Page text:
Editorials

Censorship won’t build our film industry

Texas Motor Speedway president Eddie Gossage and NASCAR legend Ricky Rudd have guest-star roles on TNT's "Dallas". The episode, filmed partially at Texas Motor Speedway in Fort Worth, will air in late January.
Texas Motor Speedway president Eddie Gossage and NASCAR legend Ricky Rudd have guest-star roles on TNT's "Dallas". The episode, filmed partially at Texas Motor Speedway in Fort Worth, will air in late January. Handout

Political ideologues like Lt. Gov. Dan Patrick can’t have it both ways.

Patrick wants more films shot in Texas — but doesn’t want to provide assistance for films with subject matters he doesn’t like.

Case in point, Let Her Speak, a drama about former state Sen.Wendy Davis from Fort Worth and her history-making stand on abortion rights. Patrick is a staunch anti-abortionist and he got snippy about the possibility that the movie would shoot in the Senate chambers.

But he wants Texas to be the “film capital of the United States.” Lawmakers have decimated the already tiny Texas Moving Image Industry Incentive Program budget of $22 million — down from 2013’s $95 million — and now state officials are slamming one the few movies planning to film here.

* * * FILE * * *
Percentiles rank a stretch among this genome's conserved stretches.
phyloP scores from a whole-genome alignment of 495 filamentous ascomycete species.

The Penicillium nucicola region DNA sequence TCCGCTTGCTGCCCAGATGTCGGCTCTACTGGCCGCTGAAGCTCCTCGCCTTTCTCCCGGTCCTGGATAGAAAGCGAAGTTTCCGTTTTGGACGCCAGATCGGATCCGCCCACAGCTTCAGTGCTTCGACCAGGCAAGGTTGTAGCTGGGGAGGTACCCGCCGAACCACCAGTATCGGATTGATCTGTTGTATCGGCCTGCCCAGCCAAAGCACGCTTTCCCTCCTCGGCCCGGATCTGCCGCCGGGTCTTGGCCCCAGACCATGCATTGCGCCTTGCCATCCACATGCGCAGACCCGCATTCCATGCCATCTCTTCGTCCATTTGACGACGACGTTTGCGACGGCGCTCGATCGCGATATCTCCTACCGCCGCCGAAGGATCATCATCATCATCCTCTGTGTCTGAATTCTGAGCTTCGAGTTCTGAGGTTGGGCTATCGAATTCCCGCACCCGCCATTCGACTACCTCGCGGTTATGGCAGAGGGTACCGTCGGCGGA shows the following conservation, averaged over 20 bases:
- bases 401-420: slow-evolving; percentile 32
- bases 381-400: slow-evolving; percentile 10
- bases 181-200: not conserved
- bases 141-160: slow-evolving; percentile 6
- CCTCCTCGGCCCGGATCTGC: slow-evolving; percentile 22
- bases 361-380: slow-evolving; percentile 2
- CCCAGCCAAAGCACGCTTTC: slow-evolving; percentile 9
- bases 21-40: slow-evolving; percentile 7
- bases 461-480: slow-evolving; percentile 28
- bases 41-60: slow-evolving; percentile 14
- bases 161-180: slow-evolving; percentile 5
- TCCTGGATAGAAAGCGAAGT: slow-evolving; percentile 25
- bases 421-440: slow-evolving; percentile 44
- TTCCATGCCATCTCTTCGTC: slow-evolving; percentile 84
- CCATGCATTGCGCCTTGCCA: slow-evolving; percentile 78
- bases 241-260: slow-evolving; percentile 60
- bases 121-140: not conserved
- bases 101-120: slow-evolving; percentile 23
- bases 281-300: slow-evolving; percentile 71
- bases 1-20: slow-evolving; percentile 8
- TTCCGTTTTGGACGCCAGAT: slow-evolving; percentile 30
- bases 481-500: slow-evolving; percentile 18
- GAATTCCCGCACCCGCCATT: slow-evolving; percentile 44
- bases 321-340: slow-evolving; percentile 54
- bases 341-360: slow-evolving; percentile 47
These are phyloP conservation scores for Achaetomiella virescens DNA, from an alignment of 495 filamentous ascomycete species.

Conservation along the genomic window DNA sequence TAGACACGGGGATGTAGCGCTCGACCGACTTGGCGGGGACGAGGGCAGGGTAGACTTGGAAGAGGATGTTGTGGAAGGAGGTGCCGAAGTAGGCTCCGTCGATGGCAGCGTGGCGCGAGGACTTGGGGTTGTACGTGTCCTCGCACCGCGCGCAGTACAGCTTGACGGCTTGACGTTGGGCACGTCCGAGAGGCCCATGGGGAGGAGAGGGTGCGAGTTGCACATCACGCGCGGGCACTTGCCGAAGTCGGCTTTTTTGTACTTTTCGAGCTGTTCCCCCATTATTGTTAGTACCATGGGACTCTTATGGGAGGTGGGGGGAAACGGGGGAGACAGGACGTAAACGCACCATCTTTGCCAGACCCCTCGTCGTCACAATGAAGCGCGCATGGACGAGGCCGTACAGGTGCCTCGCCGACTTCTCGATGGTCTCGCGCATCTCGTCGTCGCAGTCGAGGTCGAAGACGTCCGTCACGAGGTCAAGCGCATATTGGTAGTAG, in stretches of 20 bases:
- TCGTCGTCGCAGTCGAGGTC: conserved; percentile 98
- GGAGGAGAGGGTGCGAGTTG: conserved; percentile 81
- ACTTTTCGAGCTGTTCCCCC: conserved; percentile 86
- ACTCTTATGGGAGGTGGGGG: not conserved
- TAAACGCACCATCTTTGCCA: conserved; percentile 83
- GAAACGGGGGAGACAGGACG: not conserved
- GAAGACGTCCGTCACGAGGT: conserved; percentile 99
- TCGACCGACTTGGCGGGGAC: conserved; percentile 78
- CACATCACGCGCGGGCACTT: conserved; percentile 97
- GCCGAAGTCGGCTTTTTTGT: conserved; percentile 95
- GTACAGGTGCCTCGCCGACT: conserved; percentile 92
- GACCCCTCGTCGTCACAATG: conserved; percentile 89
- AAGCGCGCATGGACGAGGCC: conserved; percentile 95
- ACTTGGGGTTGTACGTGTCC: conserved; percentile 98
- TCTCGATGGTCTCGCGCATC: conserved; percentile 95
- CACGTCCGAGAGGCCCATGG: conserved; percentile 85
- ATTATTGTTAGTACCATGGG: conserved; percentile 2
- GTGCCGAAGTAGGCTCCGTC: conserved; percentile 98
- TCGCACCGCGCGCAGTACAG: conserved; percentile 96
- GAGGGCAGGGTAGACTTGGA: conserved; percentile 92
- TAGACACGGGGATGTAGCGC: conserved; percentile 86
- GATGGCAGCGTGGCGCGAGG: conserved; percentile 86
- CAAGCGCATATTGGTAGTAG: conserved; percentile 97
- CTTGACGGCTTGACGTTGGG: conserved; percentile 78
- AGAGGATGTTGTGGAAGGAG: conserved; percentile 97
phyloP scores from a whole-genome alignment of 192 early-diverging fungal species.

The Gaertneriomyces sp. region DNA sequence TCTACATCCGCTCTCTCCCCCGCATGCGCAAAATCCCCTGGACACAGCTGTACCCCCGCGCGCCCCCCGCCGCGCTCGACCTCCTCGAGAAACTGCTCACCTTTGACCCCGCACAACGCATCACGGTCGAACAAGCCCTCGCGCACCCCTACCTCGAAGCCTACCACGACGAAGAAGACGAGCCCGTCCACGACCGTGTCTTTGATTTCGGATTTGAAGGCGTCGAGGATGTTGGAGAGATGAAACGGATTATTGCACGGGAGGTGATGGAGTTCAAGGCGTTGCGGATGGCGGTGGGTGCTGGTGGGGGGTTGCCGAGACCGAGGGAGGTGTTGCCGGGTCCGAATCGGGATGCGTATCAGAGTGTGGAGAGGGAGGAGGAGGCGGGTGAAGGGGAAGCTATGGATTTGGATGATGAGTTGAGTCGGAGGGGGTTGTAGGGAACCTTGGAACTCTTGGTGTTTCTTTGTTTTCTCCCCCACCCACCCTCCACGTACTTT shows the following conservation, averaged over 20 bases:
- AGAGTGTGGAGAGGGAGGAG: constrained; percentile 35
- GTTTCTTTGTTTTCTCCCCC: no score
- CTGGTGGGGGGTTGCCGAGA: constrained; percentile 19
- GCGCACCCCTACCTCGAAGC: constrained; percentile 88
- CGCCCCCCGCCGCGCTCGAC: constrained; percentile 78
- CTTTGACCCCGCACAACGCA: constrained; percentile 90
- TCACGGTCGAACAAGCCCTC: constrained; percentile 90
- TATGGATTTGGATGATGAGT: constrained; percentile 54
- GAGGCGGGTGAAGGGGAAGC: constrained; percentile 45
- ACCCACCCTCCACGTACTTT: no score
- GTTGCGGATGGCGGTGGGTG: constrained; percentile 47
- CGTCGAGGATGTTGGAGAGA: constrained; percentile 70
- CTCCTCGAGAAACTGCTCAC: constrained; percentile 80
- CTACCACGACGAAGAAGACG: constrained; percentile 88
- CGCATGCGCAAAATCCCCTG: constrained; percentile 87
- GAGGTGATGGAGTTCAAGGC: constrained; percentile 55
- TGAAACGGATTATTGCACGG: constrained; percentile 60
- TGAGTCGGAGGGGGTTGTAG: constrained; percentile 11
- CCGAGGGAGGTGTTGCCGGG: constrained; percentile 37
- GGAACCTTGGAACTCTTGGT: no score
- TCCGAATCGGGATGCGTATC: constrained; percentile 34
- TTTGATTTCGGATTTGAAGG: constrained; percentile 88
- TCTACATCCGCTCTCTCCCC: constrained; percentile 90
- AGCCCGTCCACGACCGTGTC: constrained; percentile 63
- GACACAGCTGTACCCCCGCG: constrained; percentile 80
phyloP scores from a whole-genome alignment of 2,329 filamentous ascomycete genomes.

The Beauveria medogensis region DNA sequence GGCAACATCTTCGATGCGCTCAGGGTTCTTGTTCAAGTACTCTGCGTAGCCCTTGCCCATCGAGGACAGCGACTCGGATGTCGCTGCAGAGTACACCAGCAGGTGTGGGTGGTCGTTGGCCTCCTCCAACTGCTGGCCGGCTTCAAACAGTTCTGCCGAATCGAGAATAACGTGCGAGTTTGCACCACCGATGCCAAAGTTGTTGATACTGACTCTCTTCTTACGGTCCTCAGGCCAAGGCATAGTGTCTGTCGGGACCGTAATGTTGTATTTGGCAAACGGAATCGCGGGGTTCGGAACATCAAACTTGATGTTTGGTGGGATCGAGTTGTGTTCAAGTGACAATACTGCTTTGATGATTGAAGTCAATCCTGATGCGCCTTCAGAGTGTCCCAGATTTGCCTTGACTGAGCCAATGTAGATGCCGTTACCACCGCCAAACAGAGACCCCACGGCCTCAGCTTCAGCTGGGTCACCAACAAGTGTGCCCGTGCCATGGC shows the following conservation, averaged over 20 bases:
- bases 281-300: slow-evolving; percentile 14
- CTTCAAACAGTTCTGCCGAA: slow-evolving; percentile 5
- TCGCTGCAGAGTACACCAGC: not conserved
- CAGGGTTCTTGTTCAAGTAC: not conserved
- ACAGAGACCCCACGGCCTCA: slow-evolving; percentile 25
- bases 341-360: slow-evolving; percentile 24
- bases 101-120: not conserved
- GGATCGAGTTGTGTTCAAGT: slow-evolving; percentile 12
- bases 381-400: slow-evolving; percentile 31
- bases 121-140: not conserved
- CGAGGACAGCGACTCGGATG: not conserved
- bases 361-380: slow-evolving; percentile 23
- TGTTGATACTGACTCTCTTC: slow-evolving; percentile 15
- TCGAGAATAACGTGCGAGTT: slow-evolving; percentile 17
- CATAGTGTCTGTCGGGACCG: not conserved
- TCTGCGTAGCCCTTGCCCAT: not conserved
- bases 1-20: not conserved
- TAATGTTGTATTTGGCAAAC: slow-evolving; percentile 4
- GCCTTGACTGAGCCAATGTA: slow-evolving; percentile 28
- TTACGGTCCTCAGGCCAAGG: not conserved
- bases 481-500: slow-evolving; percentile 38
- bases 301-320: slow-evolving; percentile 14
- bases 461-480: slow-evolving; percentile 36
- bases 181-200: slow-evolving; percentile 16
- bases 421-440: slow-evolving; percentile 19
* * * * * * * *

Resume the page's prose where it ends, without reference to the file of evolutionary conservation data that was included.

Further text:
We want more films shot in Texas, but censoring films because of content smacks of Gestapo tactics and makes it even harder to woo filmmakers to the state.

We already had at least one strike against us with the whole Machete fiasco a few years back. The Texas Film Commission, which is part of the Office of the Governor — denied the film financial incentives because of content that portrays Texans "in a negative fashion.”

What happened to Machete could happen to Let Her Speak. And that’s bad for the state’s film industry.

Censoring content doesn’t get us any closer to becoming the national film capital that Patrick says he wants.



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